This major model was the main recce version, equipped with the Alvis Saracen APC two-doors turret, equipped with a cal.30. The Mark 2/1 was a reconversion of the Mark 1 with this turret and additional Bren gun ammo stowage, while the Mark 2/2 had an extention collar and a three-doors turret.
Restored Mark 2/3 Daimler Ferret Armoured Car
The Mark 2/3 received thicker side and rear hull plates, while the Mark 2/4 was an upgraded version with add-on welded appliqué armor panels on side and rear of the hull and turret. The Mark 2/5 was a conversion for earlier Mark 1s to the Mark 2/4 standard.
The Mark 2/6 was a variant called FV 703 by the ordinance, basically a Mark 2/3 equipped with a set of Vigilant antitank missile (four). Two banks of two missiles were mounted either side of the turret, in a fixed position but with some elevation.
The vigilant was a MCLOS wire-guided, I.C.I. dual-thrust solid fuel rocket with a HEAT, 6 kg warhead and practical 200 to 1375 m range. When it was put out of commission, former Mark 2/6 became Mark 2/7s (reverted to FV701 in ordnance).
The Mark 3 was also called “big wheels” Ferret. It had indeed larger size tires, higher ground clearance, heavier armor, flotation screens and a stronger suspension. This was the most amphibious scout car in the series.
The Mark 4 (FV711) was related to the former final Mark 2s and sub-variants, an upgrade with the Alvis Saracen APC turret, and cal.30 Browning machine gun. This was also an upgrade applied to many former Mark 2/3s.
The Mark 5 (FV712) was an amphibious vehicle derived from the Mark 3, but equipped with a large flat turret designed to carry up to four Swingfire AT missiles in twin banks. A 7.62 mm GMPG was posted in the center.
The Ferret 80 was an export version developed in 1980 by Alvis to radically upgrade this vehicle with a more potent armament and new hull in aluminum. This hull was now more longitudinal with large flat mudguards, with a relocated opening and a new n°16 cupola, new Perkins diesel engine and automatic transmission, power steering, new components, infrared opticals, full NBC protection.
It was made available in December 1983. The Ferret 80 went with three types of configurations, up to the large Helio FVT 900 turret fitted with a 20 mm autocannon and coaxial GMPG (total weight rose to seven tons). The commander version had a large superstructure with a two-men in tandem configuration
The Ferret in action & operators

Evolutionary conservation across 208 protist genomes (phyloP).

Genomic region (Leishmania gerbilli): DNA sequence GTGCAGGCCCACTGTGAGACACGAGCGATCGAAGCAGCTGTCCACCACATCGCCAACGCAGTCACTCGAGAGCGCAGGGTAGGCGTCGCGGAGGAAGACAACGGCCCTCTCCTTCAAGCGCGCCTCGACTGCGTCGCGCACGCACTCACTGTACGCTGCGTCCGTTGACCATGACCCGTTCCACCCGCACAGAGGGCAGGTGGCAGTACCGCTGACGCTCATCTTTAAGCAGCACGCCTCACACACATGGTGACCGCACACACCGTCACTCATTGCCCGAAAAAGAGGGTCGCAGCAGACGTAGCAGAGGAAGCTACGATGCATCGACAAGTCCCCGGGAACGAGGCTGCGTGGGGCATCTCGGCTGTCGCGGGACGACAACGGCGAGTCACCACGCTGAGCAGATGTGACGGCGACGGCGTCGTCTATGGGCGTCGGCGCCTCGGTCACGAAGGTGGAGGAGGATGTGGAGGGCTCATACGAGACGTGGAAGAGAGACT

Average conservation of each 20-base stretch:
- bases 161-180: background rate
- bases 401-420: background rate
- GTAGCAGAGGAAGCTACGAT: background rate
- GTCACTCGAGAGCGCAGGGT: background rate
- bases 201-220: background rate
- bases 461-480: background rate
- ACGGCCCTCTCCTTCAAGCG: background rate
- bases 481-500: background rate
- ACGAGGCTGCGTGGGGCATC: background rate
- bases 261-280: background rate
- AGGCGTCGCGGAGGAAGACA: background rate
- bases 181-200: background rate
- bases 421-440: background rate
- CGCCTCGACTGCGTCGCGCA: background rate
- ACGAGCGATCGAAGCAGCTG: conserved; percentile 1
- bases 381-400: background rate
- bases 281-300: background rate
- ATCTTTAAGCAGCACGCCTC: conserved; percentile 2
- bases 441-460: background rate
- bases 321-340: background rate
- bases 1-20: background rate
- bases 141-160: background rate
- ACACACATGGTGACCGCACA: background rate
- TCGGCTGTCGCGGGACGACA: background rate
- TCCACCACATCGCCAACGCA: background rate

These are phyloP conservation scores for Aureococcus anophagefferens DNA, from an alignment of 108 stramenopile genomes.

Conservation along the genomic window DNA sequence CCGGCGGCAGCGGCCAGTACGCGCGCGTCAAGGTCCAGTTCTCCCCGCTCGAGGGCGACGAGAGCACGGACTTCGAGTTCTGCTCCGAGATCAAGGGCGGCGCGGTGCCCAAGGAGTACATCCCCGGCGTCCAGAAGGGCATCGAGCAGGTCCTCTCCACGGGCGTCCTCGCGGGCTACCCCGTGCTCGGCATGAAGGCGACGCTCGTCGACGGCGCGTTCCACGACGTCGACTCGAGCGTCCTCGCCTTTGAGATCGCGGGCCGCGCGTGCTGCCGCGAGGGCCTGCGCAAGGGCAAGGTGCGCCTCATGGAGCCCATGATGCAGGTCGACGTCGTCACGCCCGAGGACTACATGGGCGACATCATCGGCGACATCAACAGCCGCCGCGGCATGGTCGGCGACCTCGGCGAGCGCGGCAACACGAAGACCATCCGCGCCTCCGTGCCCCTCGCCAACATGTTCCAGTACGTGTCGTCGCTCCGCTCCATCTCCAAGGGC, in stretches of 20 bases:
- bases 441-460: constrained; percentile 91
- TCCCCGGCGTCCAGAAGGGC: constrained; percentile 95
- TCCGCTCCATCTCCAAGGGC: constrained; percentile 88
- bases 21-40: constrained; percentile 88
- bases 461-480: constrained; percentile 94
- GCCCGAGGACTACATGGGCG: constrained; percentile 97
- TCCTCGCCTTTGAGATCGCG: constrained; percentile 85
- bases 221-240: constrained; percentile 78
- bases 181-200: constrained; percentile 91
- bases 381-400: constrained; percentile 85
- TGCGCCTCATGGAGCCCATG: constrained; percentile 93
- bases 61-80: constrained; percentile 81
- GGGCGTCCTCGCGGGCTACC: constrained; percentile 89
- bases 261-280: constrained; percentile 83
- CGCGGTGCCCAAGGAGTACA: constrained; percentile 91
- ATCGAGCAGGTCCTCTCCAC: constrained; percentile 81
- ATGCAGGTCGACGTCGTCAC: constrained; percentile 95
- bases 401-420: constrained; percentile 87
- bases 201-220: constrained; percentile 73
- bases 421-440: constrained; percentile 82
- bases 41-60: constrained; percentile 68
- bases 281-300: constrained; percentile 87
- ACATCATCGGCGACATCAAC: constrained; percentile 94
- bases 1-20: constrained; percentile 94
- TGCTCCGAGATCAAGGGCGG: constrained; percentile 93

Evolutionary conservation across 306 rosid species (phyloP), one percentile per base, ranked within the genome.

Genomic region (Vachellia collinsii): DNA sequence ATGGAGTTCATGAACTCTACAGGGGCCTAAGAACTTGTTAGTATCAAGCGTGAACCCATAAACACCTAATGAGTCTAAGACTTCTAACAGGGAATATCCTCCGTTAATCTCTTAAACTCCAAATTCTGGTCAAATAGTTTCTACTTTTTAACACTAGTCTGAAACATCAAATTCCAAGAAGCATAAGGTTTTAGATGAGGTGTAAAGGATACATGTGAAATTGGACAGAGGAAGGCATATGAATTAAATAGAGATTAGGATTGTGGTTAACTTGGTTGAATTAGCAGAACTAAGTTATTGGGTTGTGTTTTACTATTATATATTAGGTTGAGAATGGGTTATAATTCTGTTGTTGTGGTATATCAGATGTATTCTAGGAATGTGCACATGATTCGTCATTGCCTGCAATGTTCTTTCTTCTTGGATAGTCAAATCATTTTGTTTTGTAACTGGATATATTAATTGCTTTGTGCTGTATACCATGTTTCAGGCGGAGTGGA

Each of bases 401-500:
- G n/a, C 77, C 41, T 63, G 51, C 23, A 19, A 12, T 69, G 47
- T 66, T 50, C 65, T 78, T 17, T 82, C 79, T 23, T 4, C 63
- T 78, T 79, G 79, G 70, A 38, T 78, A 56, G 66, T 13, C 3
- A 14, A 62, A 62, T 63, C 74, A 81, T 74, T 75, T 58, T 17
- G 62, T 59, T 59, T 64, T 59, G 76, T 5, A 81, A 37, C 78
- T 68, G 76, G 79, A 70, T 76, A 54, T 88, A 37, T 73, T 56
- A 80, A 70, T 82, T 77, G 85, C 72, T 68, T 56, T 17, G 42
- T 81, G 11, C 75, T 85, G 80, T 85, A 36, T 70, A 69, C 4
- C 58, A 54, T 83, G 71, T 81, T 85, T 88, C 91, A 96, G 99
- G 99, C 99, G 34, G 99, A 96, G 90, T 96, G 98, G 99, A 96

Outside the Falklands, the Ferrets served in many operations, including under ONU colors. The Irish peace-keeper used them with the ONUC in Cyprus and Congo (now Zaire). Outside Great Britain, most Commonwealth countries adopted it.
India still operated them. Former operators included Australia and Canada, Hong-Kong, Singapore (which developed a specific version), France (which used them during the Algerian war), Jamaica, Portugal, South Africa, New Zealand, the AUE, the Philippines, Lebanon, Iraq, Sri Lanka, Congo, Ghana, Uganda, Zimbabwe.
Others still operate the Ferret today, like India, the Burkina Faso, Sudan Zambia, Indonesia (police), the Myanmar, Nepal, Pakistan (90, Army), and Jordan, which developed a modernized specific version of its own…
I do not owns the right of this video nor soundtrack which was shared solely for educational purpose.
Daimler Ferret Mk.II specifications
|Dimensions (L x W x H)||12ft 2in x 6ft 3in x 6ft 2in (3.7 x 1.91 x 1.88 m)|
|Total weight, battle ready||3.7 tons ( ibs)|
|Crew||2 – 3 (see notes)|
|Propulsion||Rolls Royce B60 IOE I6 petrol 130 hp (97 kw) – pwr 35.1/t|
|Suspension||4×4 independent coil springs|
|Speed (road)||58 mph (93 kph)|
|Range||310 km (190 mi)|
|Armament||0.30 M1919 Browning (7.7 mm)/ Bren MG/ 7.62mm GPMG. see notes|
|Armor||12 mm sides to 30 mm front (0.24-0.35 in)|
|Total production||4,405 in 1952-1971|
Ferret Mark 1 (FV 701C), characterized by having a single cal.30 Mg without turret, here replace by a Bren. It was solely used for liaison duties.
Ferret Mk.1/1, with a reinforced, amphibious hull (thicker sealed plates) and GPMG.
Ferret Mk.1/2, equipped with a turret, augmented crew and a GPMG.